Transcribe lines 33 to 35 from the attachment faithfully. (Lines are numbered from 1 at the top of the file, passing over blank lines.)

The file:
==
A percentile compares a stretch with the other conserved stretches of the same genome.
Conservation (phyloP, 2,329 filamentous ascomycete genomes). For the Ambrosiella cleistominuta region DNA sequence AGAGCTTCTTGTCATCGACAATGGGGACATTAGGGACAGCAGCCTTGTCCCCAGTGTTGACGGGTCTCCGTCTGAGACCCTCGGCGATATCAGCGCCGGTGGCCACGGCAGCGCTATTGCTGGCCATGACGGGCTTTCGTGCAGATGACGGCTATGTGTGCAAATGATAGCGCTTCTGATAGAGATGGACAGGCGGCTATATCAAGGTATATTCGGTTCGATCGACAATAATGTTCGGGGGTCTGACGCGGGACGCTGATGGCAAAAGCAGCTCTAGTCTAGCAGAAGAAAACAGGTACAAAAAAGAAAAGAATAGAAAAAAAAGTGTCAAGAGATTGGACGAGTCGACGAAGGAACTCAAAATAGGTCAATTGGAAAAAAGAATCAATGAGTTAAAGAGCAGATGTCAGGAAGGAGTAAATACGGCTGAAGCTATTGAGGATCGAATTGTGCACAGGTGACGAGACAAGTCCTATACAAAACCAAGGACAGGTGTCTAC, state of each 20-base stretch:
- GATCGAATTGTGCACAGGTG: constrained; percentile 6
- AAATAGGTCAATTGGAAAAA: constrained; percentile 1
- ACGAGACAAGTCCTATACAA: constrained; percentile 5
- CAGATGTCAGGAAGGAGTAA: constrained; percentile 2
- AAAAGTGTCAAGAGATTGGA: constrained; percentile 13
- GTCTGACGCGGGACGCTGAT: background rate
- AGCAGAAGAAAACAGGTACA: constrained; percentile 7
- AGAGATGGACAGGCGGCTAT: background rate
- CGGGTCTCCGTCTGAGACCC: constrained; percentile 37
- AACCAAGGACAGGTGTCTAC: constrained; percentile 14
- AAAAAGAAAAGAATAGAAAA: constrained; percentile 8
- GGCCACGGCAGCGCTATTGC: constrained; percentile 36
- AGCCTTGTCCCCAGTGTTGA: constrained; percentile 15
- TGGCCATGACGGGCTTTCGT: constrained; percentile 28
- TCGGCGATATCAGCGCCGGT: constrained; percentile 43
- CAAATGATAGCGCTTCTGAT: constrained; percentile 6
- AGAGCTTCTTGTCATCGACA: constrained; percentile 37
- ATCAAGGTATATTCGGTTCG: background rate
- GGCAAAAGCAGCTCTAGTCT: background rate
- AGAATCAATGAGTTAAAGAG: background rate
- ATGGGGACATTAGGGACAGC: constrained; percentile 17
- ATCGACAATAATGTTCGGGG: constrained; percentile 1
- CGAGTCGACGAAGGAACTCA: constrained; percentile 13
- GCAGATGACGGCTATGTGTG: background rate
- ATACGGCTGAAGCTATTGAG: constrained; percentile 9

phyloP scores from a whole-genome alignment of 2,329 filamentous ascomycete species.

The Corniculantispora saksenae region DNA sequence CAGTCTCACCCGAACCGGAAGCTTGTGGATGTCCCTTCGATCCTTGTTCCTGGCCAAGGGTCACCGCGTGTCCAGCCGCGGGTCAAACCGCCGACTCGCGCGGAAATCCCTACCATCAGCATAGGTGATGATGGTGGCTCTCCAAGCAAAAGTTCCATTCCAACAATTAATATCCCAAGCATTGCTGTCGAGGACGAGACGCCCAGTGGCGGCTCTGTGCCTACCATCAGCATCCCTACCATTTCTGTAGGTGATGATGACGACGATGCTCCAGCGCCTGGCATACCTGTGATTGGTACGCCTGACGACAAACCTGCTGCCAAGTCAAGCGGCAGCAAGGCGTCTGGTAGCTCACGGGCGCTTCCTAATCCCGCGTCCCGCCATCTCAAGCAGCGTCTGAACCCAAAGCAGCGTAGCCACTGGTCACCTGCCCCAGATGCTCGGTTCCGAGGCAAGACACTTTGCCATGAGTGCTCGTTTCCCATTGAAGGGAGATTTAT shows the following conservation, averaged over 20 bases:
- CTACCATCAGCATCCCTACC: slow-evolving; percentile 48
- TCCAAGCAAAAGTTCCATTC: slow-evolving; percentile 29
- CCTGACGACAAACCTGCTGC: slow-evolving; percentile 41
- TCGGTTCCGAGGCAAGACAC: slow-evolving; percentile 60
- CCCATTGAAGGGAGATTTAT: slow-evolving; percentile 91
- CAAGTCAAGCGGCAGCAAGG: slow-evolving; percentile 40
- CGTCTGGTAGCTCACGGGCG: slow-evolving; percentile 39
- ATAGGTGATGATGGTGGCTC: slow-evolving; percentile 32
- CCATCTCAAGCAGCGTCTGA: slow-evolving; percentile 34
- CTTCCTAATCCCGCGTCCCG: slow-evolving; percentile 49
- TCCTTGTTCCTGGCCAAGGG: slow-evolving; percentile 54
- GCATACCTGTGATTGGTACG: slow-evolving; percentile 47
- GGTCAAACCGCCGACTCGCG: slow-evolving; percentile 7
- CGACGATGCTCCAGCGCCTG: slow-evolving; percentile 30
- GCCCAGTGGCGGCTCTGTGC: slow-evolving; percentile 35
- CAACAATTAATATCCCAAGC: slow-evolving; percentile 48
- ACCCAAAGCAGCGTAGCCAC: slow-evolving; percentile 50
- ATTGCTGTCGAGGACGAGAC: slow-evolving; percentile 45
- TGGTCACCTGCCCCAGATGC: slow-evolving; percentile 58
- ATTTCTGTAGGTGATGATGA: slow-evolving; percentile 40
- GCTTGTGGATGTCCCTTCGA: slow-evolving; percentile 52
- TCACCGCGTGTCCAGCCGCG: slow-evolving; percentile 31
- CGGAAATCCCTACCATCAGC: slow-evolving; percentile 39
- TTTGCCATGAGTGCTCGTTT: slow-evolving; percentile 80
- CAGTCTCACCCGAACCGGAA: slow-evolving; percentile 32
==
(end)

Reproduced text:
- TCGGTTCCGAGGCAAGACAC: slow-evolving; percentile 60
- CCCATTGAAGGGAGATTTAT: slow-evolving; percentile 91
- CAAGTCAAGCGGCAGCAAGG: slow-evolving; percentile 40